Did you know there are medications available that can help reduce the craving to use? Individuals have reported that the use of these medications can cause them to lose interest in alcohol, even while drinking. These medications are therefore helpful for both achieving abstinence from alcohol or learning to use alcohol in moderation, whatever your goal might be. They are unlike antabuse, which makes you violently ill. Naltrexone can be taken as a low-cost, generic pill. As such, it can either be taken daily or just when you are planning to go drink. Either way, it has proven to be effective in reducing the urge to drink. If you think you need something that doesn’t require you to remember to take a pill it can also be taken as a Vivitrol shot, which can last up to 30 days at a time. Camprol is another medication that can be used to reduce craving.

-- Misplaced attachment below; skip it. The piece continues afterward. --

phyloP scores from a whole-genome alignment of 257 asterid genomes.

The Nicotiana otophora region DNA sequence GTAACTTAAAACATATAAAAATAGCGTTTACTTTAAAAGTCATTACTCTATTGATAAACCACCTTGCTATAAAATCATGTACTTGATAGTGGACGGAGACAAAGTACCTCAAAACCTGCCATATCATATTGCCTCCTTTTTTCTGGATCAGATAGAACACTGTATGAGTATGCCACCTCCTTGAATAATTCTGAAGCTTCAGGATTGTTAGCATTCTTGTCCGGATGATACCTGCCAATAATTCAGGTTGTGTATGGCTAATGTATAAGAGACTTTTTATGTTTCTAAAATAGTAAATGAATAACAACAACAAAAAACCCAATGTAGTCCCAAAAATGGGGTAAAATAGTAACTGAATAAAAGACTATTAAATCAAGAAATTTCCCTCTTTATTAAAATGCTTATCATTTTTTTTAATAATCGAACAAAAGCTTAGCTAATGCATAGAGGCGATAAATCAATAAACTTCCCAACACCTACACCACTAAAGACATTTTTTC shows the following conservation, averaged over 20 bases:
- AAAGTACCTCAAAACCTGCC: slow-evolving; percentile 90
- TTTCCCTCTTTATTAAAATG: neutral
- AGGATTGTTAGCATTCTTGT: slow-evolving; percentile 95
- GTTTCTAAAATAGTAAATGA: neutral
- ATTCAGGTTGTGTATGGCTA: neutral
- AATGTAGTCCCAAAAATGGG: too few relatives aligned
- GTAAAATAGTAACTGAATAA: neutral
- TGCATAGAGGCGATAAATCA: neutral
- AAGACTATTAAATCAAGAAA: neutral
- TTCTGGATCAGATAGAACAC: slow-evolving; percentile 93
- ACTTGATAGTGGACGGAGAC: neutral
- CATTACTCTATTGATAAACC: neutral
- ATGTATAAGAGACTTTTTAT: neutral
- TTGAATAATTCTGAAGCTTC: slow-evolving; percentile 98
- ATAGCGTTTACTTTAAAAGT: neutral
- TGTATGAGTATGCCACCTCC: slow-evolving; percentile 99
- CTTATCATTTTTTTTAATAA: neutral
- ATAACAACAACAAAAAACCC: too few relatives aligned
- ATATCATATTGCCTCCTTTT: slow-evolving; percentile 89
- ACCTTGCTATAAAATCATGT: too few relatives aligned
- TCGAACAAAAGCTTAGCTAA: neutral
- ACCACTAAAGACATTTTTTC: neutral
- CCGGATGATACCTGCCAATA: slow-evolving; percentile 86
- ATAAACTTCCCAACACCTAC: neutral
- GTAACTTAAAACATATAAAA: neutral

Read the experience of Gabrielle Glaser, a reporter with the Atlantic, who did a self-experiment with Naltrexone. “The first night, I took a [naltrexone] pill at 6:30. An hour later, I sipped a glass of wine and felt almost nothing—no calming effect, none of the warm contentment that usually signals the end of my workday and the beginning of a relaxing evening. I finished the glass and poured a second. By the end of dinner, I looked up to see that I had barely touched it. I had never found wine so uninteresting. Was this a placebo effect? Possibly. But so it went. On the third night, at a restaurant where my husband and I split a bottle of wine, the waitress came to refill his glass twice; mine, not once. That had never happened before, except when I was pregnant. At the end of 10 days, I found I no longer looked forward to a glass of wine with dinner. (Interestingly, I also found myself feeling full much quicker than normal, and I lost two pounds. In Europe, an opioid antagonist is being tested on binge eaters.)”

Please see us if you think this approach to an alcohol use problem might be helpful for you.